Chase Elliott claimed the pole for the Daytona 500 during Sunday’s qualifying season. Elliott, who drives the #24 Napa Auto Parts Chevrolet, kept the #24 Hendrick Motorsports Chevy on the pole for the second consecutive season and became the youngest driver to land the top spot in NASCAR’s biggest race at 20 years, 2 months and 17 days.
Elliott climbed into the seat of the #24 from retired four-time champion Jeff Gordon at HMS, and outran 43 other qualifiers for the pole in the iconic #24, Elliott’s lap of 45.845 seconds or 196.314 mph around the 2 ½ mile track was 0.65 seconds or 0.278 mph faster than Matt Kenseth’s second place lap of 196.036 mph. With the front row for the 58th Daytona 500 the rest of the starting order will be determined for the February 21 race in the Can-Am Duels on Thursday.
“A great way to start 2016 for our team,” said Elliott. “Daytona 500 qualifying day is such an opportunity for the teams to really, I feel like, show what they’ve done in the off-season, the kind of work ethic they have, the amount of hours…that are so crucial on qualifying day.”
“That’s what it’s all about today. I don’t feel like it’s about me. Nothing special I did to earn it. It’s about those guys, the kind of car they brought to the racetrack. That’s the biggest thing I look at.”
Elliott is the son of Hall of Fame driver and two-time Daytona 500 champion Bill Elliott, who was there to hug his son on pit road after his pole award winning run. The Elliotts became the fourth father-son combination to earn the Daytona 500 pole, joining Richard Petty (1966) and Kyle Petty (1993), Bobby Allison (1981) and Davey Allison (1991), and Dale Earnhardt (1996) and Dale Earnhardt Jr. (2011). Bill Elliott won the pole three consecutive years in 1985, 1986, 1987 and his last pole for the Daytona 500 came in 2001.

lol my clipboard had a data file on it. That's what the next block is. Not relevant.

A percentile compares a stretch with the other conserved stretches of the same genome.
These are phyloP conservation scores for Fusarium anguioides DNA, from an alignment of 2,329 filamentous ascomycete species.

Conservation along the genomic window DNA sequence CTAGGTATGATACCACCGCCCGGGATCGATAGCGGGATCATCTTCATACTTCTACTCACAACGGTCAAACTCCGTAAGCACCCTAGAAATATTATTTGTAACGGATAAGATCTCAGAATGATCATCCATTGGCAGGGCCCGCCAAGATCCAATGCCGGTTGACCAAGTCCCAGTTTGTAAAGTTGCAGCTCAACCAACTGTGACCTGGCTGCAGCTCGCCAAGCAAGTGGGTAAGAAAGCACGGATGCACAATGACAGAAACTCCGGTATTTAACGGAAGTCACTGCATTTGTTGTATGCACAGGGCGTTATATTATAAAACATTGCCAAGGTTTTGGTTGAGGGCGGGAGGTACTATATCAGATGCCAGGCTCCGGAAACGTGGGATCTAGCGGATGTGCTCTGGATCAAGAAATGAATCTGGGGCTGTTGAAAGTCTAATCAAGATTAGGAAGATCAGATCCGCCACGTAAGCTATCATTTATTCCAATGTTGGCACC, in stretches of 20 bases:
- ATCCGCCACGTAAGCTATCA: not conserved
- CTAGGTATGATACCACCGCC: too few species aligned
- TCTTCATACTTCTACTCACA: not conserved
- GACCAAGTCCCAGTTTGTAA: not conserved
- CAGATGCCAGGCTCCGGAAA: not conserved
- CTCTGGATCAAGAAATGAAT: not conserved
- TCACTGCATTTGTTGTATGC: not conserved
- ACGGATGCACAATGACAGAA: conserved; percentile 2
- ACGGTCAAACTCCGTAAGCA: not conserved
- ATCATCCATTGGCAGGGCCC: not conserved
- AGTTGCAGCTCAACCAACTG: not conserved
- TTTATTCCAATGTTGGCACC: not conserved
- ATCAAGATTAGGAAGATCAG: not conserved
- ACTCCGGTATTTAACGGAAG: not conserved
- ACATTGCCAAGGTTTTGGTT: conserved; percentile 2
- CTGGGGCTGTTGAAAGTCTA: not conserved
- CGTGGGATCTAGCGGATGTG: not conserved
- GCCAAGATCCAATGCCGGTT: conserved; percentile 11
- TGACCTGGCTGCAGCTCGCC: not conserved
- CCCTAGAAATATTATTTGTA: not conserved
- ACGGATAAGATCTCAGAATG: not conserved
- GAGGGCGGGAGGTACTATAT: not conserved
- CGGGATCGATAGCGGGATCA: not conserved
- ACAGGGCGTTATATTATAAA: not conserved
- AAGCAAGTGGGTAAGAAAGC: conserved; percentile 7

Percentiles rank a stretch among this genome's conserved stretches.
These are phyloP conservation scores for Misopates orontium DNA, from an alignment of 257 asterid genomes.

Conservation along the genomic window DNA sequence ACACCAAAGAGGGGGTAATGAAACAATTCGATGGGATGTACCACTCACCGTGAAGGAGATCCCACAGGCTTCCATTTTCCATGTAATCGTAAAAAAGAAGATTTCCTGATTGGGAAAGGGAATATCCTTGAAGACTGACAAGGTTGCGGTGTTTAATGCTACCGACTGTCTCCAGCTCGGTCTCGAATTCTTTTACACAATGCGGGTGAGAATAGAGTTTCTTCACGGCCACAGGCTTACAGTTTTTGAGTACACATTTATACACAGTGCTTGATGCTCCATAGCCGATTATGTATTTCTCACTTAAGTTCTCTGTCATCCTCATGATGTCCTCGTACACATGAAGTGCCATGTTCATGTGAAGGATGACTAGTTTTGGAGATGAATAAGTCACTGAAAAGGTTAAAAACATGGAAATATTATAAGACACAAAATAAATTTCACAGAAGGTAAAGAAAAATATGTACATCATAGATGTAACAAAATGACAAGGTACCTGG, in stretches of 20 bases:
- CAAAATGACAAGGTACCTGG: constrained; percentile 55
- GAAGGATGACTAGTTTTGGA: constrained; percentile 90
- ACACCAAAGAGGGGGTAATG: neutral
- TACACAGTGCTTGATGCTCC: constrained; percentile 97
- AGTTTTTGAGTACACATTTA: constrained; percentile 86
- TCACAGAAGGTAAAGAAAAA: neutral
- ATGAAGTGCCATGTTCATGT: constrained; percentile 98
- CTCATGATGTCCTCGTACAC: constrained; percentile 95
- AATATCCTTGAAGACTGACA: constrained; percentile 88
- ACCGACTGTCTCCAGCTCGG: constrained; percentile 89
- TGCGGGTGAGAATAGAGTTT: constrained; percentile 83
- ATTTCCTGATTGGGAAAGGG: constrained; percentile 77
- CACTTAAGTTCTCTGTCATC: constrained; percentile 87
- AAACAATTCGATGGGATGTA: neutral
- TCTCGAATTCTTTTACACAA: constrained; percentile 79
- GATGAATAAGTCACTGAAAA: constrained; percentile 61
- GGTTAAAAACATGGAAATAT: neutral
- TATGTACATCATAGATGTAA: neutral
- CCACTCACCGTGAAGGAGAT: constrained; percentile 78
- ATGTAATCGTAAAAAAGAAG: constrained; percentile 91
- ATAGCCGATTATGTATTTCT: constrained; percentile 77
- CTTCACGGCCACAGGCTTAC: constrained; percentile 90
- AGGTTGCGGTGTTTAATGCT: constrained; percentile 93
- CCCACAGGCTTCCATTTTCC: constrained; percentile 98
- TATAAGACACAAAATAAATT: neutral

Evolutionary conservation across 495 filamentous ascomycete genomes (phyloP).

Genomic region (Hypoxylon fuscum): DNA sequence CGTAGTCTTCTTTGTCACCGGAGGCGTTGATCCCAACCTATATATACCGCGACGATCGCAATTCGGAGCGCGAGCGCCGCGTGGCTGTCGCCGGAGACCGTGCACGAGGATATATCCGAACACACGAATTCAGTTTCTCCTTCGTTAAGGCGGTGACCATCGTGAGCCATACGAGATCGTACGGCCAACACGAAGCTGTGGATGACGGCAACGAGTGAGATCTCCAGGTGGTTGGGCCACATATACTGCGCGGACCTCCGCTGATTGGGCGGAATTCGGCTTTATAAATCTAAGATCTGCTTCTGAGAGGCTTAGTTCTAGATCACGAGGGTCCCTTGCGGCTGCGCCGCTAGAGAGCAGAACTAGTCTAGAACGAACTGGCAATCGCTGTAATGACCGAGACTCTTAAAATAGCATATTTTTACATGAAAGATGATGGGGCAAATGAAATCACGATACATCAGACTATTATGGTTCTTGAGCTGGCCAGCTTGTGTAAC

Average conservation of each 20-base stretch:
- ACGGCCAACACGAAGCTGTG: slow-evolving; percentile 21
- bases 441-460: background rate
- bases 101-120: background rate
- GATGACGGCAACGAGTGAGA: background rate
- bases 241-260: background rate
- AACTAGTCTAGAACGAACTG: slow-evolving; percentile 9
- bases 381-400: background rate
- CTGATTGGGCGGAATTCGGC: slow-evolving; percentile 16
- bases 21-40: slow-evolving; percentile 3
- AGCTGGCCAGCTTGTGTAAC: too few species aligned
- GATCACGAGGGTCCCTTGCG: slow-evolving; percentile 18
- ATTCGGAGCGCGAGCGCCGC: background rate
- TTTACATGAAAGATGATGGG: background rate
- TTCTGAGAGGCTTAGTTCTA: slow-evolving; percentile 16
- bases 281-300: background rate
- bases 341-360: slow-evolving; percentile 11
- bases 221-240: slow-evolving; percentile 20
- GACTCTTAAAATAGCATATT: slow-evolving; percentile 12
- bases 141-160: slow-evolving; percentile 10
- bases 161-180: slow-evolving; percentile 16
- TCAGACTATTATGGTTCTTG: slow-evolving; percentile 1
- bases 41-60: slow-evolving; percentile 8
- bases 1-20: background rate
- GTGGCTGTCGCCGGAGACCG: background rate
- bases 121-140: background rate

NASCAR disposed of its knockout group qualifying format for Daytona after last season’s group qualifying experiment was an utter disaster with a multi-car wreck plaguing the event. NASCAR reverted back to single cars making one qualifying lap.
For the first time since 1992, Gordon was in the broadcast booth at Daytona International Speedway calling the shots as the #24 car circled the track without him. Gordon interviewed his replacement like a pro, asking how he (Elliott) could keep his momentum heading into “The Great American Race.” Gordon was a three-time Daytona 500 winner and won a pair of poles while driving the #24. Elliott’s speed earned Rick Hendrick, team owner, his 10th overall pole in for the Daytona 500.
With the front row determined for ‘The Great American Race,’ positions 3-40 will be determined in Thursday’s nights Can-Am Duel qualifying races. In the 40-car field, there are 36 teams with NASCAR Charters that are all guaranteed starting positions. There are eight non-charter teams or as NASCAR calls them “Open” teams attempting to make the Daytona 500. Four of the eight will qualify for the race and four will not.
Each of the Can-Am Duels will consist of 18 Charter teams along with four Open teams on Thursday. Duel 1 is scheduled for 7 p.m. ET followed by Duel 2 at 9 p.m. ET both races will be covered on Fox Sports 1, February 18.